Death of man in Bennington Police holding cell ruled an accidental overdose
The death of a man in a holding cell at the Bennington Police Department has been ruled an accidental drug overdose, according to the Chief Medical Examiner's office.
Darrel Jones, 33, of New York and Pennsylvania, died on March 23 from a mixture of heroin, fentanyl and cocaine, according to his death certificate – which was released on Monday.
Jones and two other people were taken into custody around 3:50 PM after Bennington officers carried out a search warrant related to a drug investigation, Vermont State Police said in March. Jones was placed in a holding cell and found unresponsive around 4:40 PM, police say.
Bennington police performed life-saving measures and called emergency services, but they were unable to revive Jones, who was pronounced dead at 5:19 PM at the police station, according to state police.
VSP say their investigation found that Jones concealed a large amount of drugs when he was taken into custody, and then took those drugs while in the holding cell.
There was no indication that Bennington Police used force on Jones, VSP said in a press release from March.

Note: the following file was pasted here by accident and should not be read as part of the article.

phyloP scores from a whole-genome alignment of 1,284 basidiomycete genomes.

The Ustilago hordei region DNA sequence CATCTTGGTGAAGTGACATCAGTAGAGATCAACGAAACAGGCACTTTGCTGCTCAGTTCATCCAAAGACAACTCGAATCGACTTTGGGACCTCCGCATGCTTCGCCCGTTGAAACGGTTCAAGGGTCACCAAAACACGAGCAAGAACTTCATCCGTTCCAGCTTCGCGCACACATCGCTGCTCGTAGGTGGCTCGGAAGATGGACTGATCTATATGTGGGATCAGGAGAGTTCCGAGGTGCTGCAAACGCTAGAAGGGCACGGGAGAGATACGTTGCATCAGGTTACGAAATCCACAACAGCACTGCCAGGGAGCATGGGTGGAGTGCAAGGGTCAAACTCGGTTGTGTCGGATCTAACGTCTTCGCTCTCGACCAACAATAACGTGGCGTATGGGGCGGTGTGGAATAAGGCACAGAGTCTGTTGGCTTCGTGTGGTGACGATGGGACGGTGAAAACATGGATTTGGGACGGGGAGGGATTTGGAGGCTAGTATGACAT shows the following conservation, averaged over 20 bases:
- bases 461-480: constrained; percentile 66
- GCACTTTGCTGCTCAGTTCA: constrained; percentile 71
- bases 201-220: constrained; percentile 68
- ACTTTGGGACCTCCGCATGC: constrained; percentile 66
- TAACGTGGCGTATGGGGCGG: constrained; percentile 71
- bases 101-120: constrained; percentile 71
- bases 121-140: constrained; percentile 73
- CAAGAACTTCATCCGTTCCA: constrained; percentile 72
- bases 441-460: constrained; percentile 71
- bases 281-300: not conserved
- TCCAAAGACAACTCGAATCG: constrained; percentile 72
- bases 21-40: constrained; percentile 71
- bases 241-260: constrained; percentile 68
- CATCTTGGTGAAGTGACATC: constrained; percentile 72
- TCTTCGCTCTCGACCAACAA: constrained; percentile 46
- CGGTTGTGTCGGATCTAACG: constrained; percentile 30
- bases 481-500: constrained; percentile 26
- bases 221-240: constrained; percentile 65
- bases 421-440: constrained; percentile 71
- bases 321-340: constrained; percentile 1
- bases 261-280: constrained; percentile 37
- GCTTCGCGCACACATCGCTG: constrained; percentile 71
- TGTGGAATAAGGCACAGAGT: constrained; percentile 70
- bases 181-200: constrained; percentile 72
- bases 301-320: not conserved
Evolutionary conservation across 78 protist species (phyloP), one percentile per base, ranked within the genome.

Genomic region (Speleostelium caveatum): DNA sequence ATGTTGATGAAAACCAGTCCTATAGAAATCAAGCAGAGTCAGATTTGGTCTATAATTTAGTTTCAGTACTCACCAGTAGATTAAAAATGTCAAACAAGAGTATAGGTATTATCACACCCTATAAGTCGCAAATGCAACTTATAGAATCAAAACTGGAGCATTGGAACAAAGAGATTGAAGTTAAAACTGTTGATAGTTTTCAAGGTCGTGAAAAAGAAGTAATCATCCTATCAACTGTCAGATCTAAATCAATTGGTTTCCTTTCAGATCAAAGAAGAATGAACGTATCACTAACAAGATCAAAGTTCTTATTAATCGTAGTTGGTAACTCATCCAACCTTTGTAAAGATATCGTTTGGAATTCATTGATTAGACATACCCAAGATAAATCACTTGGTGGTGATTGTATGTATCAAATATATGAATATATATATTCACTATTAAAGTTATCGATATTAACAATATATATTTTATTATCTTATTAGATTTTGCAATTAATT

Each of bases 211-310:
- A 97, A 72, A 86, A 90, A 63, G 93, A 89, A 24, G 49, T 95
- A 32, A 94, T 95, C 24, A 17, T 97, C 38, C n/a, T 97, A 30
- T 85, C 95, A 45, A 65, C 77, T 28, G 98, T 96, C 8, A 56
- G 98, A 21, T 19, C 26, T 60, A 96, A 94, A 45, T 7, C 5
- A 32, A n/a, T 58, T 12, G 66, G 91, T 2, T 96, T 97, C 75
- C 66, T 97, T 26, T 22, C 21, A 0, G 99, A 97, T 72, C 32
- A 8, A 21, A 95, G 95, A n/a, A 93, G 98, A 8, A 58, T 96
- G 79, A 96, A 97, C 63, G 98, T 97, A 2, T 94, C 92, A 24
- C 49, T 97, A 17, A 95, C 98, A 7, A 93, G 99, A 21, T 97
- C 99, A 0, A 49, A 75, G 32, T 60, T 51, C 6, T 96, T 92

State police have forwarded their investigation to the Bennington County state's attorney for review.
More from Vermont Public: Investigation Finds Bennington Police Discriminated In Response To Kiah Morris Case
The death of Jones, a Black man, came as the Bennington Police Department has faced criticism in recent years for its practices, including allegations of racial bias and using unconstitutional interrogation tactics.
The American Civil Liberties Union of Vermont sued the department earlier this year alleged that Bennington officers pressured witnesses to name John Chinnici as an accomplice in an armed robbery that took place in January 2016, even though he didn't match witness descriptions of the suspects and there wasn't any evidence tying him to the robbery.
The department also paid $30,000 in 2020 to settle claims of systemic racial profiling in another lawsuit brought by the ACLU of Vermont, and in 2021, two former Bennington residents filed a complaint with the Human Rights Commission, alleging numerous instances of racially-motivated policing.
The town of Bennington in 2021 paid $137,000 to former state representative Kiah Morris and her family to settle claims that the Bennington Police Department didn’t adequately investigate racially motivated threats, according to the Associated Press. Morris, who was the only Black lawmaker in Montpelier at the time, resigned due to the harassment. Former Attorney General TJ Donovan declined to file criminal charges in the case, citing free speech protections in the constitution.
A review of the Bennington Police Department published in 2020 by the International Association of Chiefs of Police found that the department there was a lack of trust between the community and police, that officer’s often had a “warrior mentality” when interacting with residents and that the department needed to update a number of policies and practices.
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